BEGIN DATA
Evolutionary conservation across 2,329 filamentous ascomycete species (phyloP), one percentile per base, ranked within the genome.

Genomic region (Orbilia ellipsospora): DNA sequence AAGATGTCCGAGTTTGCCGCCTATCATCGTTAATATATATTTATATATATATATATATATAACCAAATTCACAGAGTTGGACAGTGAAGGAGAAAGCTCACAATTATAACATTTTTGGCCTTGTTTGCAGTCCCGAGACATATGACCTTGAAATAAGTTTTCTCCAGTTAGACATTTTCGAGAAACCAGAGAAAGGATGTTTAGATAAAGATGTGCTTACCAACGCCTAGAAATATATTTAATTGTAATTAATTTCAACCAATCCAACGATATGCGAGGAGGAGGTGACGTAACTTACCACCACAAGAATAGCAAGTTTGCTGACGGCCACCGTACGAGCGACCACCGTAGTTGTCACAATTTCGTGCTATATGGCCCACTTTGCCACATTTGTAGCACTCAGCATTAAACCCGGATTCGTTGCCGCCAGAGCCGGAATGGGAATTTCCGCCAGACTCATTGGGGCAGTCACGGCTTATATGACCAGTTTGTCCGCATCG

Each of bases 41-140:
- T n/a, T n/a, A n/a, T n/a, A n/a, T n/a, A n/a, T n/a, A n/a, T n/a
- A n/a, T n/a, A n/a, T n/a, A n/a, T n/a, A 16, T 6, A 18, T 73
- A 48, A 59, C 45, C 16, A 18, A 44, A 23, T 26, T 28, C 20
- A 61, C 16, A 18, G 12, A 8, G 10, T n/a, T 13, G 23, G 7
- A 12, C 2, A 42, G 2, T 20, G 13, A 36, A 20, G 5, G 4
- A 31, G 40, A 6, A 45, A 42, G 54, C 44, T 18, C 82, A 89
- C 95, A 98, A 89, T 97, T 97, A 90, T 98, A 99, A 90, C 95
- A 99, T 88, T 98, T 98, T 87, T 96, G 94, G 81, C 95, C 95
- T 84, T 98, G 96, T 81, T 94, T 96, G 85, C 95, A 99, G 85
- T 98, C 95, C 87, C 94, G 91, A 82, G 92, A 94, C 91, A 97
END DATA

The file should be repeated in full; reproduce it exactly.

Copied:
Evolutionary conservation across 2,329 filamentous ascomycete species (phyloP), one percentile per base, ranked within the genome.

Genomic region (Orbilia ellipsospora): DNA sequence AAGATGTCCGAGTTTGCCGCCTATCATCGTTAATATATATTTATATATATATATATATATAACCAAATTCACAGAGTTGGACAGTGAAGGAGAAAGCTCACAATTATAACATTTTTGGCCTTGTTTGCAGTCCCGAGACATATGACCTTGAAATAAGTTTTCTCCAGTTAGACATTTTCGAGAAACCAGAGAAAGGATGTTTAGATAAAGATGTGCTTACCAACGCCTAGAAATATATTTAATTGTAATTAATTTCAACCAATCCAACGATATGCGAGGAGGAGGTGACGTAACTTACCACCACAAGAATAGCAAGTTTGCTGACGGCCACCGTACGAGCGACCACCGTAGTTGTCACAATTTCGTGCTATATGGCCCACTTTGCCACATTTGTAGCACTCAGCATTAAACCCGGATTCGTTGCCGCCAGAGCCGGAATGGGAATTTCCGCCAGACTCATTGGGGCAGTCACGGCTTATATGACCAGTTTGTCCGCATCG

Each of bases 41-140:
- T n/a, T n/a, A n/a, T n/a, A n/a, T n/a, A n/a, T n/a, A n/a, T n/a
- A n/a, T n/a, A n/a, T n/a, A n/a, T n/a, A 16, T 6, A 18, T 73
- A 48, A 59, C 45, C 16, A 18, A 44, A 23, T 26, T 28, C 20
- A 61, C 16, A 18, G 12, A 8, G 10, T n/a, T 13, G 23, G 7
- A 12, C 2, A 42, G 2, T 20, G 13, A 36, A 20, G 5, G 4
- A 31, G 40, A 6, A 45, A 42, G 54, C 44, T 18, C 82, A 89
- C 95, A 98, A 89, T 97, T 97, A 90, T 98, A 99, A 90, C 95
- A 99, T 88, T 98, T 98, T 87, T 96, G 94, G 81, C 95, C 95
- T 84, T 98, G 96, T 81, T 94, T 96, G 85, C 95, A 99, G 85
- T 98, C 95, C 87, C 94, G 91, A 82, G 92, A 94, C 91, A 97